Known in the public consciousness as "The Oil Capitol of the World" and as a center for severe Tornado Alley thunderstorms, Tulsa, Oklahoma is much more than just oil and water. Tulsa is ranked among the most livable cities in America by several prominent organizations and has developed a diversified economy dependant not just on oil production but also aviation, finance, health care, manufacturing, technology, and transportation. It is home to the innermost American river port with access to international waters, two respected universities, and a thriving arts scene known for its Western swing music. In short, Tulsa is a lively city with great job prospects and continuing growth as a community.
Tulsa is currently home to over 385,000 people with more arriving each year. Why are so many people lining up to become Tulsans? The city's low cost of living is probably the biggest factor. Several studies done in recent years rank Tulsa as one of the most affordable metro areas in the nation. Pair that with a low unemployment rate (only 6.2% in the middle of a nationwide recession) and you've got a recipe for sustainability that is irresistible to job seekers. Tulsa's job market even draws commuters in from surrounding communities, increasing the city's daytime population by about 20%.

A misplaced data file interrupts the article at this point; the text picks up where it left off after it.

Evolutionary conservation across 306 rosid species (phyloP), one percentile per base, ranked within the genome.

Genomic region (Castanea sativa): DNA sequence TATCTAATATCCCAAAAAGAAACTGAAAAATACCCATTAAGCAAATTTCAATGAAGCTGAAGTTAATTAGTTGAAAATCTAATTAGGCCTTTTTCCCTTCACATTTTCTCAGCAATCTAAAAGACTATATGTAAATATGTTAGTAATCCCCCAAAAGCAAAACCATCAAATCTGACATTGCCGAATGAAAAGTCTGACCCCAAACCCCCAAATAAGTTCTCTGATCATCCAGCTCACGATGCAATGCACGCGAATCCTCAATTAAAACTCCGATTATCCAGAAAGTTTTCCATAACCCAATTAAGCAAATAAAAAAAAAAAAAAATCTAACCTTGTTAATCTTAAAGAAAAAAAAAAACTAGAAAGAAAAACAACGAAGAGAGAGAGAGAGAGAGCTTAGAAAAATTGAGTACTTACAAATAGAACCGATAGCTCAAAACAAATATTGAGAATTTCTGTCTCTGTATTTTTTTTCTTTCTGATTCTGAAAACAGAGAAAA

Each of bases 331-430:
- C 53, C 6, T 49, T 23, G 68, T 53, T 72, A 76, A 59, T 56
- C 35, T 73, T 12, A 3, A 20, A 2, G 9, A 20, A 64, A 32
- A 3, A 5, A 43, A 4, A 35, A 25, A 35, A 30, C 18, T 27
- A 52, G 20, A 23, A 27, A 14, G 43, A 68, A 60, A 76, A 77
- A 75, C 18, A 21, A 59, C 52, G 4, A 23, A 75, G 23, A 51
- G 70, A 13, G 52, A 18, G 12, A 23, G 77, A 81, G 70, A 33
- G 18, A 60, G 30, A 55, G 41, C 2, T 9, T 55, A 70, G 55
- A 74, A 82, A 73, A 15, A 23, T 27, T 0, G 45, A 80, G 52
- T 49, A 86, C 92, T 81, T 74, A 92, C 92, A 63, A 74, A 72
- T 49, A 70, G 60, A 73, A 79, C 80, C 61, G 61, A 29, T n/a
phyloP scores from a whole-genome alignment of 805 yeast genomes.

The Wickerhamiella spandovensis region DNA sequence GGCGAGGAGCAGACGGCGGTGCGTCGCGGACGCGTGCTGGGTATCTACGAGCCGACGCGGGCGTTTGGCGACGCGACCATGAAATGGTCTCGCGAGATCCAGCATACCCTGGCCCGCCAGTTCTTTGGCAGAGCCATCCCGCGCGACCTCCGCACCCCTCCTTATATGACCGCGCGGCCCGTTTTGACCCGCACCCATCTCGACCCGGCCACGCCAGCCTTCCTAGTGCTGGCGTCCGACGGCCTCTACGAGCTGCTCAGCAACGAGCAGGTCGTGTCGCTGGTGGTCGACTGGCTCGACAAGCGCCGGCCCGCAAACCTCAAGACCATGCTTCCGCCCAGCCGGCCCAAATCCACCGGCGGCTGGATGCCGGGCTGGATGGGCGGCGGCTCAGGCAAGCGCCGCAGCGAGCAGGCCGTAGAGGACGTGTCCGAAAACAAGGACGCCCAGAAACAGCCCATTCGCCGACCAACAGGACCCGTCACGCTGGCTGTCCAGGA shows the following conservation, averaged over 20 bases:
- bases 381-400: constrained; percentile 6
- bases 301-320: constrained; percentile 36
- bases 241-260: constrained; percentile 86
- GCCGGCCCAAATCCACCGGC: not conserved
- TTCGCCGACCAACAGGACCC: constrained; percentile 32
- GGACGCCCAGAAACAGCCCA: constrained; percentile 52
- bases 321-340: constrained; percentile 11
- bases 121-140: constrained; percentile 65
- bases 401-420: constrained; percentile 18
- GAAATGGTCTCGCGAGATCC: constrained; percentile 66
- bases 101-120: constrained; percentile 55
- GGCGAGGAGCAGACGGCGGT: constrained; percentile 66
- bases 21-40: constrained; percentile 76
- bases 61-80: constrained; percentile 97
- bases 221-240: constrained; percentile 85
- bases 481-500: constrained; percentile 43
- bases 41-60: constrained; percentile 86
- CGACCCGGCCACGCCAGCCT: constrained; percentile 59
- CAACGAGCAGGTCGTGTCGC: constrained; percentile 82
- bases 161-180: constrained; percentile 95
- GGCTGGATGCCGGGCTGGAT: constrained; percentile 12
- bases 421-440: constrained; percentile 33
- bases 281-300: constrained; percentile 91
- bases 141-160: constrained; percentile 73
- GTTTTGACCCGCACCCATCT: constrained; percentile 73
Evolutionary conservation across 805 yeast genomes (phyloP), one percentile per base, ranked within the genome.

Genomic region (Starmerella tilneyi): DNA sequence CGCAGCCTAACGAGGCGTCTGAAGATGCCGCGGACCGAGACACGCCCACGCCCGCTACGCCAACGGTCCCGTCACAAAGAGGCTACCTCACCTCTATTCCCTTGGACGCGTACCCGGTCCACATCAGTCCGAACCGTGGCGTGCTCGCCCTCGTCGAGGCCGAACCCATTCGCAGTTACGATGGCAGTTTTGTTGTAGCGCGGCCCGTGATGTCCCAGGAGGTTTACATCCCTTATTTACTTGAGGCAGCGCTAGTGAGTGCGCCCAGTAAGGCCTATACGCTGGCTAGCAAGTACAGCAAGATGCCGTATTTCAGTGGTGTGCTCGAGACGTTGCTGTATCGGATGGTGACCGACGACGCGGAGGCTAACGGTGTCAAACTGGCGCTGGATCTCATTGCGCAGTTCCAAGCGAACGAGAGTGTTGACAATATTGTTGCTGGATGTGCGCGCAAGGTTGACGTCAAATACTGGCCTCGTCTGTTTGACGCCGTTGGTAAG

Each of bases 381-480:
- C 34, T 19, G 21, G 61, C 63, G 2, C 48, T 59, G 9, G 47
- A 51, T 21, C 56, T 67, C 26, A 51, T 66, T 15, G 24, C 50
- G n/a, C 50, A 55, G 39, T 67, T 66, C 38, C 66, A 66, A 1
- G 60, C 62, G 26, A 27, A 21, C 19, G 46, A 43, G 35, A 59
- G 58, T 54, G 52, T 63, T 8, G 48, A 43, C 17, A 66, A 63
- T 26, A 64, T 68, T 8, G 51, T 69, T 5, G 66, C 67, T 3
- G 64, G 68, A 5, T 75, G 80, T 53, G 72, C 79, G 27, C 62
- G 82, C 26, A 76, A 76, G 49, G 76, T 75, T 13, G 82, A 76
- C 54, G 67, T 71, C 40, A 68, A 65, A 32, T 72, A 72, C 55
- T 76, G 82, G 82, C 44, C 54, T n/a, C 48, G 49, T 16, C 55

The heady "Oil Capitol of the World" days are over for Tulsa because the emphasis has since moved to offshore production. Currently the city's largest industry is aerospace, as there are over 300 companies in the city which specialize in aircraft development, production, and repair. The port also provides a large economic stimulus to the region, as does the health care sector, the telecommunications industry, and the insurance market. Manufacturing plays its part in the city's economy as well, with local factories turning out not just airplane parts but pipes, fiber optics, food, and recreation equipment.
With the economy spread throughout several industries and many different companies, even Tulsa's largest employers don't have employee rosters longer than 9,000 or so people. This gives the city the stability needed to weather a recession, because the collapse of one firm will not bring down the whole economy. The American Airlines maintenance facility is the city's biggest employer with 9,100 people, followed by Tulsa Public Schools and the city government. Other big hitters are the Hillcrest and St. John Medical Centers, the Bank of Oklahoma, and the Tulsa Community College.
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